- The Washington Times - Monday, June 25, 2001

Global growth is slipping rapidly, posing new perils for a U.S. economy that shows few signs of recovering despite a massive dose of interest-rate cuts this year.
Japan is sinking into recession and growth in Europe is stalling, a combination that has caused a collapse in U.S. manufacturing and technology exports.
U.S. industries from technology to transportation are in deep recessions that threaten to drag down the rest of the U.S. economy. Thousands of layoffs in those industries have pushed unemployment claims to nine-year highs and hang like a cloud over American consumers, the last bastion of strength in the U.S. and global economies.
"The big global slowdown is hitting American companies and causing them to go through a secondary set of cutbacks. Its another leg down for U.S. manufacturing and another leg down for our economy," said Allen Sinai, president of Primark Decision Economics Inc.
"My sense is weve entered a recession" that could turn into a global recession that touches the United States, Japan, the euro zone, Canada and Mexico, he said. "Its the result of the U.S. slide in the last year, which directly and indirectly hurt growth in other countries. Now, its coming back to haunt us."
U.S. economic growth during the fall and winter hovered around an anemic 1 percent annual rate. An international trade report released Thursday showed drops in both exports and imports in April, a trend that probably continued through the spring, signaling profound weakness globally with demand dropping both here and abroad, economists say.
Spending by U.S. consumers has continued to grow this year, but at much slower rates than last year. Housing and service industries that operate largely outside the global marketplace also have maintained growth, but that is not likely to continue as long as global industries remain in distress and jobs are steadily eliminated, Mr. Sinai said.
"The job losses will hurt consumers," he said, predicting that the next unemployment report due out July 6 will be "very, very ugly."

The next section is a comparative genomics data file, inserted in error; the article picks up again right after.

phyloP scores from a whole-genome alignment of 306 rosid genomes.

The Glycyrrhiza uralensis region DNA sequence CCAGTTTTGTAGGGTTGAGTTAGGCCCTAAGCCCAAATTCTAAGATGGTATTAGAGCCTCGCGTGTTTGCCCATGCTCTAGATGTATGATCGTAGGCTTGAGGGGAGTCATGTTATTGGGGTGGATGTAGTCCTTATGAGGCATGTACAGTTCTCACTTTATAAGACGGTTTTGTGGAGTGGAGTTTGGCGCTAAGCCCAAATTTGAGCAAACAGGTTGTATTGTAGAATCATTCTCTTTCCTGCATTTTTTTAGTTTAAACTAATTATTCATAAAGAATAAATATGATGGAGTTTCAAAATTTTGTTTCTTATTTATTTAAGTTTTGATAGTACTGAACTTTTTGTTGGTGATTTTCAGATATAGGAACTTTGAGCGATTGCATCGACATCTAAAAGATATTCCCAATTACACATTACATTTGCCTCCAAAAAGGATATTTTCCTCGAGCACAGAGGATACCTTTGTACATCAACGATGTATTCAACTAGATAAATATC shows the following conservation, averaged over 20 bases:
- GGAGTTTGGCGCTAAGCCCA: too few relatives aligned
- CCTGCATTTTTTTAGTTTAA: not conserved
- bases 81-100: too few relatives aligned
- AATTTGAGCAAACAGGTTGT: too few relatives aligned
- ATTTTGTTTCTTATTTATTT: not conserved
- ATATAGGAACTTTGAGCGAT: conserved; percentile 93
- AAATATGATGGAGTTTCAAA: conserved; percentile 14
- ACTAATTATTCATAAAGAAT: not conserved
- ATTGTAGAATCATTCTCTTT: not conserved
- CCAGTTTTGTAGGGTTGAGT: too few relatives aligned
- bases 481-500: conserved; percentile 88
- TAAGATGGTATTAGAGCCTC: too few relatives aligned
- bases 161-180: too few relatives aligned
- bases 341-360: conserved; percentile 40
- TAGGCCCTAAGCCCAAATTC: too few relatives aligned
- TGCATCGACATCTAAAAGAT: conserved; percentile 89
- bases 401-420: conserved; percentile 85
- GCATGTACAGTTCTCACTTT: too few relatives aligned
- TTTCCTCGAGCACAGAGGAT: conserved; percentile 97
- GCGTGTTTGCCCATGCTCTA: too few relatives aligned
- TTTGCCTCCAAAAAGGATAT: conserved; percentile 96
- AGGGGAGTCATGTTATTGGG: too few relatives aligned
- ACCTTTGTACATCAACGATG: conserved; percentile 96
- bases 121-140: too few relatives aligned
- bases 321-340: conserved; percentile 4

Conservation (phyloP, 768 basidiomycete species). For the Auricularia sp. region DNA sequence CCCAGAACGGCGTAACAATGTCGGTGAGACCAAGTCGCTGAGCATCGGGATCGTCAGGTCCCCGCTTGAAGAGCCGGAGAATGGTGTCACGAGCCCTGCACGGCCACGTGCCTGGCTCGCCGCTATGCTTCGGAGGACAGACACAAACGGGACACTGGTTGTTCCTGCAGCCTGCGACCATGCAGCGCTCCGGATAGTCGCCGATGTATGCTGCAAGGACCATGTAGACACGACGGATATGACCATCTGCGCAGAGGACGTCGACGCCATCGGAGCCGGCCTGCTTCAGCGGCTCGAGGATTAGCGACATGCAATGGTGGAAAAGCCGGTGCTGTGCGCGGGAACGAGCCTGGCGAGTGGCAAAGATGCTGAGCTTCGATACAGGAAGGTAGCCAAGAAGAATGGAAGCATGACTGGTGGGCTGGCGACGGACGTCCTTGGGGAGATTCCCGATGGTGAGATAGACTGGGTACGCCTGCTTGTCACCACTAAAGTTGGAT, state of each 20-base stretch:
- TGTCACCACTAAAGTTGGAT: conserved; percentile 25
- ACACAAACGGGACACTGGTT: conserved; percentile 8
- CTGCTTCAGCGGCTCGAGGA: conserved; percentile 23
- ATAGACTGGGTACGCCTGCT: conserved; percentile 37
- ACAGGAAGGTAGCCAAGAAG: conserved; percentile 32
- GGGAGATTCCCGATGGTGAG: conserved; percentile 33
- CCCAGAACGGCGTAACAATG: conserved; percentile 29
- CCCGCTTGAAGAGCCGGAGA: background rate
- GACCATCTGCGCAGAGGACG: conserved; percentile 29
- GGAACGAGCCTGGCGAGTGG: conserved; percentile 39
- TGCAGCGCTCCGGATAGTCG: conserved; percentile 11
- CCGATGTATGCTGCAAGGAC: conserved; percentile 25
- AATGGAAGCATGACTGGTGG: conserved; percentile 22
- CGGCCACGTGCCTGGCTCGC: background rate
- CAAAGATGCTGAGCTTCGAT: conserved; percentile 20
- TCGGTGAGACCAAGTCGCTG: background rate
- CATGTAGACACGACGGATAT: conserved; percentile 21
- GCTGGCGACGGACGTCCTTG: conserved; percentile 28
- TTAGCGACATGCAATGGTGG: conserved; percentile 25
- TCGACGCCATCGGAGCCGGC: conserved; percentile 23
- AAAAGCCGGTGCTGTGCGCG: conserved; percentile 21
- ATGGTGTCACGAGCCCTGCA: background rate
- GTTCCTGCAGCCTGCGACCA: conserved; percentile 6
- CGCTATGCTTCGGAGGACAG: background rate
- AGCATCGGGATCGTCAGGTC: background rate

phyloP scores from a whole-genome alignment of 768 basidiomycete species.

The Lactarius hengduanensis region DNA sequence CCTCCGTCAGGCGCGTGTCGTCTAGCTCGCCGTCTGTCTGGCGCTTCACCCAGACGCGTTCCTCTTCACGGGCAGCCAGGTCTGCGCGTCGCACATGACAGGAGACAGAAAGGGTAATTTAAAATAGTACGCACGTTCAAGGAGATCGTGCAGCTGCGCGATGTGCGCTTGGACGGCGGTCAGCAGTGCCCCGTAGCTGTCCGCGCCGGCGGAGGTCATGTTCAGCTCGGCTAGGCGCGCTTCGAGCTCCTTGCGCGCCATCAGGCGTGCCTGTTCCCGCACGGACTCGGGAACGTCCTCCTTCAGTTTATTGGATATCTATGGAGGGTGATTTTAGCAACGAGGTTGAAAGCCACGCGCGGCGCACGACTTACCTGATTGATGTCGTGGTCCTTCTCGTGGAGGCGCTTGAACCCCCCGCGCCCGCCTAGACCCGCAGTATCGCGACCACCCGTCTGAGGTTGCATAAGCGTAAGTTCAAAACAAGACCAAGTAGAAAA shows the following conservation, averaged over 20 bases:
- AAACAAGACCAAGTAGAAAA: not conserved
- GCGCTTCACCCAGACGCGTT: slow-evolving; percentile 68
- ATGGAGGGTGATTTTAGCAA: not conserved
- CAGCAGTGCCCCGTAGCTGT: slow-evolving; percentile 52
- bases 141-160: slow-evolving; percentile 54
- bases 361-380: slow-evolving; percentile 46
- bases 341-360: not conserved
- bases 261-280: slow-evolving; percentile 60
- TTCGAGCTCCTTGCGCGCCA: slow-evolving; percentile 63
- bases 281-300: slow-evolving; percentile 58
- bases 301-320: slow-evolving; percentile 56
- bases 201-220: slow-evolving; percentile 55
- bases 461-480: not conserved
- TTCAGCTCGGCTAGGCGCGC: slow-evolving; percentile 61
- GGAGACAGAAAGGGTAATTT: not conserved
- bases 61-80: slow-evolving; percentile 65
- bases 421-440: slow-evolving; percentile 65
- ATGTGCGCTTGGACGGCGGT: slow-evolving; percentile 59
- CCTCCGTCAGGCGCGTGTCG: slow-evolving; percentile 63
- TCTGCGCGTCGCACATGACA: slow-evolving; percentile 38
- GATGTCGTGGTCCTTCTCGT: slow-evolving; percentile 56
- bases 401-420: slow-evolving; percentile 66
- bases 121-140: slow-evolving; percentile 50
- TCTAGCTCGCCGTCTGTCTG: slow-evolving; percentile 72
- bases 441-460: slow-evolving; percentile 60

Most economists agree that the economy looks dangerously weak. But many are optimistic that the rate cuts engineered by the Federal Reserve since January, and $100 billion in tax rebates on the way this summer, will start to restore healthier growth in the second half of the year.
Mr. Sinai said the sharply lower rates and tax cuts will help to cushion the downturn but cannot stop it once economic momentum has turned from positive to negative — an event that may have occurred this spring.
"Theres no doubt about it, the momentum is negative at this point," he said. "Its hard to see where it will end. These kinds of things take time to work out."
Nariman Behravesh, chief economist with DRI-WEFA, also sees a danger of the United States slipping into recession, with growth here and around the world hanging on the slim thread of continued spending by Americas army of 290 million consumers.
Other previous strong points in the economy — construction, exports and housing — are waning, he said, and will not contribute to growth in the months ahead.
"While the tax rebates should give some kick to consumer spending, consumers are not in a position to offset all the weakness in these other sectors," he said. "Should consumers actually reduce their spending, the economy would quickly tip into recession."
Manufacturing and technology are likely to remain in recession for a long time, holding growth down to lackluster levels around 1 percent to 2 percent in the next year and driving up the unemployment rate from 4.4 percent to as high as 6 percent, he said.
Mr. Behravesh nevertheless expects the larger economy to escape recession because the Fed will continue to aggressively lower interest rates as long as needed. The Feds rate-setting committee is scheduled to meet again tomorrow and Wednesday and is widely expected to cut rates for a sixth time this year.
"Certainly, the situation in the U.S. is still quite precarious. We matter more to the rest of the world than they matter to us," Mr. Behravesh said.
Japan started plunging back into recession this year after a drop in exports to the United States dealt a fatal blow to its long-ailing economy. Ironically, economic reforms just introduced by Japans new prime minister, Junichiro Koizumi, will help Japans economy in the long run but are likely to worsen the downturn in the short term.
The darkening outlook in Europe comes after months of hopes that continuing healthy growth there would help spawn a recovery in the United States. Instead, growth in Europes biggest economy, Germany, appears to have stalled and is weighing down growth on the rest of the continent.
"The contagion effect of the U.S. slowdown is a lot stronger on the euro-zone economy than anyone figured it would be," said Thomas Benfer, a director at Bank of Montreal. "Economists are all revising growth estimates down for Germany and the euro zone as a whole."

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